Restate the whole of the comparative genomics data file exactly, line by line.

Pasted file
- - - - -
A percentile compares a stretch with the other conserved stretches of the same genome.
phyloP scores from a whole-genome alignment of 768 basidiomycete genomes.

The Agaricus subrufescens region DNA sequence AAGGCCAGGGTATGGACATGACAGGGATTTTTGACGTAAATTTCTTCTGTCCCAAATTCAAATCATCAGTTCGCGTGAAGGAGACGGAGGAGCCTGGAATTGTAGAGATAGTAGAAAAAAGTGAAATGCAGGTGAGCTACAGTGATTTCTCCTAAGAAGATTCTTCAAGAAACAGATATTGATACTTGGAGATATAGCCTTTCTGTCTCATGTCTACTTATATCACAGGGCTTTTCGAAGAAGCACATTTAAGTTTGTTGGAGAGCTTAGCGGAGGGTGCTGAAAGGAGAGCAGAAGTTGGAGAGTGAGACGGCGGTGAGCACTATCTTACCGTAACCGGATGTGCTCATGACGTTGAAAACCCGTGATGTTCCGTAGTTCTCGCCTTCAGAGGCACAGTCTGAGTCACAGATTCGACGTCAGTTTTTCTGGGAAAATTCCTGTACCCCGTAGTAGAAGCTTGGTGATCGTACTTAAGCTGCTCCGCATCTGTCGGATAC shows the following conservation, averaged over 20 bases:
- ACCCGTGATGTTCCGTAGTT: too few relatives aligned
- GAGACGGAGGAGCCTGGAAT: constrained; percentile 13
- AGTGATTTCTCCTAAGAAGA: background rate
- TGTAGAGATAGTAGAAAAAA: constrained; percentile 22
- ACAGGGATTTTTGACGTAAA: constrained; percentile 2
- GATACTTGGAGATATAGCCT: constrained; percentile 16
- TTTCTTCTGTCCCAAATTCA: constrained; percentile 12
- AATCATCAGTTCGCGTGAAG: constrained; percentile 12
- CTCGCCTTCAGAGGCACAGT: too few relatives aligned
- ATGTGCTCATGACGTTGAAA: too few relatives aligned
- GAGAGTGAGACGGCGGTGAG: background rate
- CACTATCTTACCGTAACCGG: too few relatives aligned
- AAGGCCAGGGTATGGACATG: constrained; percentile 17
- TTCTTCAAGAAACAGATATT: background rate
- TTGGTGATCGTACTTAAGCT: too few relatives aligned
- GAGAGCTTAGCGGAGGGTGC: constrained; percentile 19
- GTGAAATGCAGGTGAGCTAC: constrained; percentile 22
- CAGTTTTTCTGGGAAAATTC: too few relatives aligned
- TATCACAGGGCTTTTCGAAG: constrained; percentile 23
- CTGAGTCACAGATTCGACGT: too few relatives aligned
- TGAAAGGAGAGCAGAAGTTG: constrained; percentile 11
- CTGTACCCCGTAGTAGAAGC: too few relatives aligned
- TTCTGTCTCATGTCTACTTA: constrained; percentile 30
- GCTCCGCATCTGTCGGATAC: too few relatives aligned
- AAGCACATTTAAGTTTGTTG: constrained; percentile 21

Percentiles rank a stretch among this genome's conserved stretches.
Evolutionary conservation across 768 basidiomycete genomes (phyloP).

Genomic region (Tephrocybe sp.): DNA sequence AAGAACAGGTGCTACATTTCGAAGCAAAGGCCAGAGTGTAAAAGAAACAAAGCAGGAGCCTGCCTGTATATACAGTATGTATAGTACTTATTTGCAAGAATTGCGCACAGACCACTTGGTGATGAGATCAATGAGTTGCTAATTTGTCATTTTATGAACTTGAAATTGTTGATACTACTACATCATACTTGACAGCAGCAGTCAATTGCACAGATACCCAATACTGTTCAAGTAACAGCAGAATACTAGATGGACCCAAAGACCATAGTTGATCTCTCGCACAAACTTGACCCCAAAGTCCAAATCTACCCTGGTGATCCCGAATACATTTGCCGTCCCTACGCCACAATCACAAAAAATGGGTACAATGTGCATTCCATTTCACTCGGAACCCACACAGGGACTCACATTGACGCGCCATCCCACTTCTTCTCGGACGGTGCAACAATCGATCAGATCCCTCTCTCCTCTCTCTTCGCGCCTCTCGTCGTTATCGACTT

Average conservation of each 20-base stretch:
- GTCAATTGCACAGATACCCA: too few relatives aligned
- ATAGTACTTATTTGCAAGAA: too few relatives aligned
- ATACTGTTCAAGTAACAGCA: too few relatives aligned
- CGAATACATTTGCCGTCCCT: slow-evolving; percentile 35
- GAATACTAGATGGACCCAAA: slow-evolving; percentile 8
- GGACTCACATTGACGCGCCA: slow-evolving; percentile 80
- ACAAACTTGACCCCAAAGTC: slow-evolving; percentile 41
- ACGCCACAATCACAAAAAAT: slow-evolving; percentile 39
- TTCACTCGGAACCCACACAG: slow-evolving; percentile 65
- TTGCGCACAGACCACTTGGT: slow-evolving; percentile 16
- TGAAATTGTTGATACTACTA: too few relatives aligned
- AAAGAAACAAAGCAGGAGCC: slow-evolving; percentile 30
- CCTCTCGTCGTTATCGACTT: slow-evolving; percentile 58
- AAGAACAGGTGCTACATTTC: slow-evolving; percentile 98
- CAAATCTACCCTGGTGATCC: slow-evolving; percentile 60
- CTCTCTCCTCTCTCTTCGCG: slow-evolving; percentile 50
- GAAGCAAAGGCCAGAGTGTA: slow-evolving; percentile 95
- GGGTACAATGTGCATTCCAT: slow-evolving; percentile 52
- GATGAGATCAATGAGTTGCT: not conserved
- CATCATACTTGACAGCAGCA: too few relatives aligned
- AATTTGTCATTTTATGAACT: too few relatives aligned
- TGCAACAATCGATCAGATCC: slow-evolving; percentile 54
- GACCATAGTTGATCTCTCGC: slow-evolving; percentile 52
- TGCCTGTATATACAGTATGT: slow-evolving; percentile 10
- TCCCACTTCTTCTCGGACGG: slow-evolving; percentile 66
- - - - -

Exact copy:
A percentile compares a stretch with the other conserved stretches of the same genome.
phyloP scores from a whole-genome alignment of 768 basidiomycete genomes.

The Agaricus subrufescens region DNA sequence AAGGCCAGGGTATGGACATGACAGGGATTTTTGACGTAAATTTCTTCTGTCCCAAATTCAAATCATCAGTTCGCGTGAAGGAGACGGAGGAGCCTGGAATTGTAGAGATAGTAGAAAAAAGTGAAATGCAGGTGAGCTACAGTGATTTCTCCTAAGAAGATTCTTCAAGAAACAGATATTGATACTTGGAGATATAGCCTTTCTGTCTCATGTCTACTTATATCACAGGGCTTTTCGAAGAAGCACATTTAAGTTTGTTGGAGAGCTTAGCGGAGGGTGCTGAAAGGAGAGCAGAAGTTGGAGAGTGAGACGGCGGTGAGCACTATCTTACCGTAACCGGATGTGCTCATGACGTTGAAAACCCGTGATGTTCCGTAGTTCTCGCCTTCAGAGGCACAGTCTGAGTCACAGATTCGACGTCAGTTTTTCTGGGAAAATTCCTGTACCCCGTAGTAGAAGCTTGGTGATCGTACTTAAGCTGCTCCGCATCTGTCGGATAC shows the following conservation, averaged over 20 bases:
- ACCCGTGATGTTCCGTAGTT: too few relatives aligned
- GAGACGGAGGAGCCTGGAAT: constrained; percentile 13
- AGTGATTTCTCCTAAGAAGA: background rate
- TGTAGAGATAGTAGAAAAAA: constrained; percentile 22
- ACAGGGATTTTTGACGTAAA: constrained; percentile 2
- GATACTTGGAGATATAGCCT: constrained; percentile 16
- TTTCTTCTGTCCCAAATTCA: constrained; percentile 12
- AATCATCAGTTCGCGTGAAG: constrained; percentile 12
- CTCGCCTTCAGAGGCACAGT: too few relatives aligned
- ATGTGCTCATGACGTTGAAA: too few relatives aligned
- GAGAGTGAGACGGCGGTGAG: background rate
- CACTATCTTACCGTAACCGG: too few relatives aligned
- AAGGCCAGGGTATGGACATG: constrained; percentile 17
- TTCTTCAAGAAACAGATATT: background rate
- TTGGTGATCGTACTTAAGCT: too few relatives aligned
- GAGAGCTTAGCGGAGGGTGC: constrained; percentile 19
- GTGAAATGCAGGTGAGCTAC: constrained; percentile 22
- CAGTTTTTCTGGGAAAATTC: too few relatives aligned
- TATCACAGGGCTTTTCGAAG: constrained; percentile 23
- CTGAGTCACAGATTCGACGT: too few relatives aligned
- TGAAAGGAGAGCAGAAGTTG: constrained; percentile 11
- CTGTACCCCGTAGTAGAAGC: too few relatives aligned
- TTCTGTCTCATGTCTACTTA: constrained; percentile 30
- GCTCCGCATCTGTCGGATAC: too few relatives aligned
- AAGCACATTTAAGTTTGTTG: constrained; percentile 21

Percentiles rank a stretch among this genome's conserved stretches.
Evolutionary conservation across 768 basidiomycete genomes (phyloP).

Genomic region (Tephrocybe sp.): DNA sequence AAGAACAGGTGCTACATTTCGAAGCAAAGGCCAGAGTGTAAAAGAAACAAAGCAGGAGCCTGCCTGTATATACAGTATGTATAGTACTTATTTGCAAGAATTGCGCACAGACCACTTGGTGATGAGATCAATGAGTTGCTAATTTGTCATTTTATGAACTTGAAATTGTTGATACTACTACATCATACTTGACAGCAGCAGTCAATTGCACAGATACCCAATACTGTTCAAGTAACAGCAGAATACTAGATGGACCCAAAGACCATAGTTGATCTCTCGCACAAACTTGACCCCAAAGTCCAAATCTACCCTGGTGATCCCGAATACATTTGCCGTCCCTACGCCACAATCACAAAAAATGGGTACAATGTGCATTCCATTTCACTCGGAACCCACACAGGGACTCACATTGACGCGCCATCCCACTTCTTCTCGGACGGTGCAACAATCGATCAGATCCCTCTCTCCTCTCTCTTCGCGCCTCTCGTCGTTATCGACTT

Average conservation of each 20-base stretch:
- GTCAATTGCACAGATACCCA: too few relatives aligned
- ATAGTACTTATTTGCAAGAA: too few relatives aligned
- ATACTGTTCAAGTAACAGCA: too few relatives aligned
- CGAATACATTTGCCGTCCCT: slow-evolving; percentile 35
- GAATACTAGATGGACCCAAA: slow-evolving; percentile 8
- GGACTCACATTGACGCGCCA: slow-evolving; percentile 80
- ACAAACTTGACCCCAAAGTC: slow-evolving; percentile 41
- ACGCCACAATCACAAAAAAT: slow-evolving; percentile 39
- TTCACTCGGAACCCACACAG: slow-evolving; percentile 65
- TTGCGCACAGACCACTTGGT: slow-evolving; percentile 16
- TGAAATTGTTGATACTACTA: too few relatives aligned
- AAAGAAACAAAGCAGGAGCC: slow-evolving; percentile 30
- CCTCTCGTCGTTATCGACTT: slow-evolving; percentile 58
- AAGAACAGGTGCTACATTTC: slow-evolving; percentile 98
- CAAATCTACCCTGGTGATCC: slow-evolving; percentile 60
- CTCTCTCCTCTCTCTTCGCG: slow-evolving; percentile 50
- GAAGCAAAGGCCAGAGTGTA: slow-evolving; percentile 95
- GGGTACAATGTGCATTCCAT: slow-evolving; percentile 52
- GATGAGATCAATGAGTTGCT: not conserved
- CATCATACTTGACAGCAGCA: too few relatives aligned
- AATTTGTCATTTTATGAACT: too few relatives aligned
- TGCAACAATCGATCAGATCC: slow-evolving; percentile 54
- GACCATAGTTGATCTCTCGC: slow-evolving; percentile 52
- TGCCTGTATATACAGTATGT: slow-evolving; percentile 10
- TCCCACTTCTTCTCGGACGG: slow-evolving; percentile 66